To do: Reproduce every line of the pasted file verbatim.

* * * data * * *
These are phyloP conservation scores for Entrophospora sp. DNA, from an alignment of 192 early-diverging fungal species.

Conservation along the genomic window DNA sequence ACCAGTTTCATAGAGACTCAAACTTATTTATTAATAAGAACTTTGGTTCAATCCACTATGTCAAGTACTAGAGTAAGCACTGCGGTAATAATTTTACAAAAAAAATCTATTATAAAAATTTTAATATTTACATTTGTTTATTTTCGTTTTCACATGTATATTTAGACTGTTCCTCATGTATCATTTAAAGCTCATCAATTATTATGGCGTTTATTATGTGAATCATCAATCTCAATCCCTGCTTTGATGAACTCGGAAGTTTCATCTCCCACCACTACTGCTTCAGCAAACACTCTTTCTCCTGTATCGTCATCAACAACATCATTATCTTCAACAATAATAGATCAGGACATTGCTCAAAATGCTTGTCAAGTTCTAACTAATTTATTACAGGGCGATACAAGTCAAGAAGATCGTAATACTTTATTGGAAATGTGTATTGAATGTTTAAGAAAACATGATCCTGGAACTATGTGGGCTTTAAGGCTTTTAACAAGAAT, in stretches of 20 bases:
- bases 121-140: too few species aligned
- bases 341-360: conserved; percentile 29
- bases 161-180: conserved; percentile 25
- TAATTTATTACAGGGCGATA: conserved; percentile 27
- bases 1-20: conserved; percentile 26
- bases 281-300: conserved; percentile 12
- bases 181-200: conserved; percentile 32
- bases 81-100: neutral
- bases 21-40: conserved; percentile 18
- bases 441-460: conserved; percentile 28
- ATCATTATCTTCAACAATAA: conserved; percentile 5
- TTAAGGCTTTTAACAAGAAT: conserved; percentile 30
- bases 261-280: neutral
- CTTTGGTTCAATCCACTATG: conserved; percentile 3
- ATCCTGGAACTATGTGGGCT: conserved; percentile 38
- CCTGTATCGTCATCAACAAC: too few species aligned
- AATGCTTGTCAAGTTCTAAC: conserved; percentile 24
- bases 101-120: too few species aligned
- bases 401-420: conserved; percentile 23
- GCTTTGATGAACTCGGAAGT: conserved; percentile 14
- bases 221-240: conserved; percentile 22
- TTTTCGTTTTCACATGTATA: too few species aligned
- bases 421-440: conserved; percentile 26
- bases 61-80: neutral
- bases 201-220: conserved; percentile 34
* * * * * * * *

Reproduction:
These are phyloP conservation scores for Entrophospora sp. DNA, from an alignment of 192 early-diverging fungal species.

Conservation along the genomic window DNA sequence ACCAGTTTCATAGAGACTCAAACTTATTTATTAATAAGAACTTTGGTTCAATCCACTATGTCAAGTACTAGAGTAAGCACTGCGGTAATAATTTTACAAAAAAAATCTATTATAAAAATTTTAATATTTACATTTGTTTATTTTCGTTTTCACATGTATATTTAGACTGTTCCTCATGTATCATTTAAAGCTCATCAATTATTATGGCGTTTATTATGTGAATCATCAATCTCAATCCCTGCTTTGATGAACTCGGAAGTTTCATCTCCCACCACTACTGCTTCAGCAAACACTCTTTCTCCTGTATCGTCATCAACAACATCATTATCTTCAACAATAATAGATCAGGACATTGCTCAAAATGCTTGTCAAGTTCTAACTAATTTATTACAGGGCGATACAAGTCAAGAAGATCGTAATACTTTATTGGAAATGTGTATTGAATGTTTAAGAAAACATGATCCTGGAACTATGTGGGCTTTAAGGCTTTTAACAAGAAT, in stretches of 20 bases:
- bases 121-140: too few species aligned
- bases 341-360: conserved; percentile 29
- bases 161-180: conserved; percentile 25
- TAATTTATTACAGGGCGATA: conserved; percentile 27
- bases 1-20: conserved; percentile 26
- bases 281-300: conserved; percentile 12
- bases 181-200: conserved; percentile 32
- bases 81-100: neutral
- bases 21-40: conserved; percentile 18
- bases 441-460: conserved; percentile 28
- ATCATTATCTTCAACAATAA: conserved; percentile 5
- TTAAGGCTTTTAACAAGAAT: conserved; percentile 30
- bases 261-280: neutral
- CTTTGGTTCAATCCACTATG: conserved; percentile 3
- ATCCTGGAACTATGTGGGCT: conserved; percentile 38
- CCTGTATCGTCATCAACAAC: too few species aligned
- AATGCTTGTCAAGTTCTAAC: conserved; percentile 24
- bases 101-120: too few species aligned
- bases 401-420: conserved; percentile 23
- GCTTTGATGAACTCGGAAGT: conserved; percentile 14
- bases 221-240: conserved; percentile 22
- TTTTCGTTTTCACATGTATA: too few species aligned
- bases 421-440: conserved; percentile 26
- bases 61-80: neutral
- bases 201-220: conserved; percentile 34